Regex to change bracket citations into bibtex keys

Useful for converting in-text citations (from e.g. Word) into a LaTeX document.  Converts bracket notation into first 3 chars of first author’s last name (or 2 chars, if only 2 chars long), plus two-digit year: e.g. (Bobby 2009) becomes \citep{Bob09}.  See also my post on how to insert bibtex references into Word.

Search for:

\(([A-Za-z]{2,3})[A-Za-z -.]* (18|19|20)([0-9a-z]{2,3})\)

Replace with:

\\citep{\1\3}

Test citations:

(Bobby 2009)
(Bobby and Jonny 1909)
(Bobby et al. 1923)

(Maynard Smith 1989)
(Maynard Smith and Haigh 1974)
(Maynard Smith and Bobby-Jonny 1974)
(Maynard Smith and Maynard Smith 1974)
(Maynard Smith et al. 1993)

(Maisnier-Patin 1900)
(Maisnier-Patin and Bobby-Jonny 1956)
(Maisnier-Patin et al. 2002)

(Aa 1932)
(Aaa 1932)

Fluctuation test calculator: FALCOR copy/paste issue

FALCOR (Fluctuation AnaLysis CalculatOR) is a handy Java applet designed to estimate mutation rates from fluctuation test data.  A Java update prevents access to the clipboard to unsigned Java applets.  If you are having trouble copy/pasting your data into FALCOR, try modifying your java.policy file to include the line: permission java.awt.AWTPermission “accessClipboard” under where it says //”standard” properties that can be read by anyone.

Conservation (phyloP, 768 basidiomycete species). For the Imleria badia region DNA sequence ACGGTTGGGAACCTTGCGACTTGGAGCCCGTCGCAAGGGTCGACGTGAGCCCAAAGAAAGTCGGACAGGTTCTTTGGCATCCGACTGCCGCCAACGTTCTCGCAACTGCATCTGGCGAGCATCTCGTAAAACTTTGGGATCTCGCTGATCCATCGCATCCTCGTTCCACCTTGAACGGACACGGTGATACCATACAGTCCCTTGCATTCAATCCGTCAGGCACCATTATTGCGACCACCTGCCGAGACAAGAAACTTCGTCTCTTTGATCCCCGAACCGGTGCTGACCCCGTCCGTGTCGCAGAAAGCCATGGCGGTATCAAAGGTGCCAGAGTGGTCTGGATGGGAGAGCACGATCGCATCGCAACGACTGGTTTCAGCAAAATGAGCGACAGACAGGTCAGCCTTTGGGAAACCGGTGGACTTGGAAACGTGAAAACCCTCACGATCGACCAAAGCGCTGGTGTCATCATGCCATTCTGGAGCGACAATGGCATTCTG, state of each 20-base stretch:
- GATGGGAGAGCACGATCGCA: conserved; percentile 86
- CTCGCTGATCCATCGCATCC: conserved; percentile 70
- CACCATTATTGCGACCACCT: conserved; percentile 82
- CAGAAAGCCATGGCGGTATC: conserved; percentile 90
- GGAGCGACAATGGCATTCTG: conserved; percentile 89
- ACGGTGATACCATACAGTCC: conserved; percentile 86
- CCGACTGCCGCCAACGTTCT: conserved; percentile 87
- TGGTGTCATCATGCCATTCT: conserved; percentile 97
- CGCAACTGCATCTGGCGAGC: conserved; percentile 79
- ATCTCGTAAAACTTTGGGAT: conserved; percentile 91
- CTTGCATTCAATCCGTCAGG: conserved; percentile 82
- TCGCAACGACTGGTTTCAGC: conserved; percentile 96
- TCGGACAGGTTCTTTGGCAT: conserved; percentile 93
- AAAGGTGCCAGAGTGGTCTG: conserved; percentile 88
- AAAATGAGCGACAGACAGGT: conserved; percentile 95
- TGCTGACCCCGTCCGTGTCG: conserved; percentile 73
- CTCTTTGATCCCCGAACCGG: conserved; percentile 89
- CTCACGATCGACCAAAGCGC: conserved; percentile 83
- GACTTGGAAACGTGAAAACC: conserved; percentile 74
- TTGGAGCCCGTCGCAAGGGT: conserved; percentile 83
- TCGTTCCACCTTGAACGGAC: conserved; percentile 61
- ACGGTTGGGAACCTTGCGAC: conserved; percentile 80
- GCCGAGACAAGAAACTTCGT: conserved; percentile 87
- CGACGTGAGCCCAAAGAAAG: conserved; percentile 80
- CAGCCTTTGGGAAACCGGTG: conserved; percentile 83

// “standard” properties that can be read by anyone
permission java.awt.AWTPermission “accessClipboard”;

Save the file, exit and restart Java (or any programs using it, like Firefox or LibreOffice), and copy/paste should work again.  You may wish to consider removing the clipboard access after using FALCOR for security reasons.

Muzzling Canadian government workers

90% of federal scientists cannot speak freely

Over the past few years, there has been much attention given to the restrictions placed on scientists employed by the Canadian government.  A report recently produced by PIPSC has shown that 90% of government scientists do not feel they can speak freely to the media about their research.  Although this is an important issue, the problem runs much deeper.  What the reports fail to mention is that all federal government employees, scientists or not, must obtain permission to speak to the media in the capacity of their jobs.  The policies aren’t a only a direct affront to science, but also on the free sharing of information.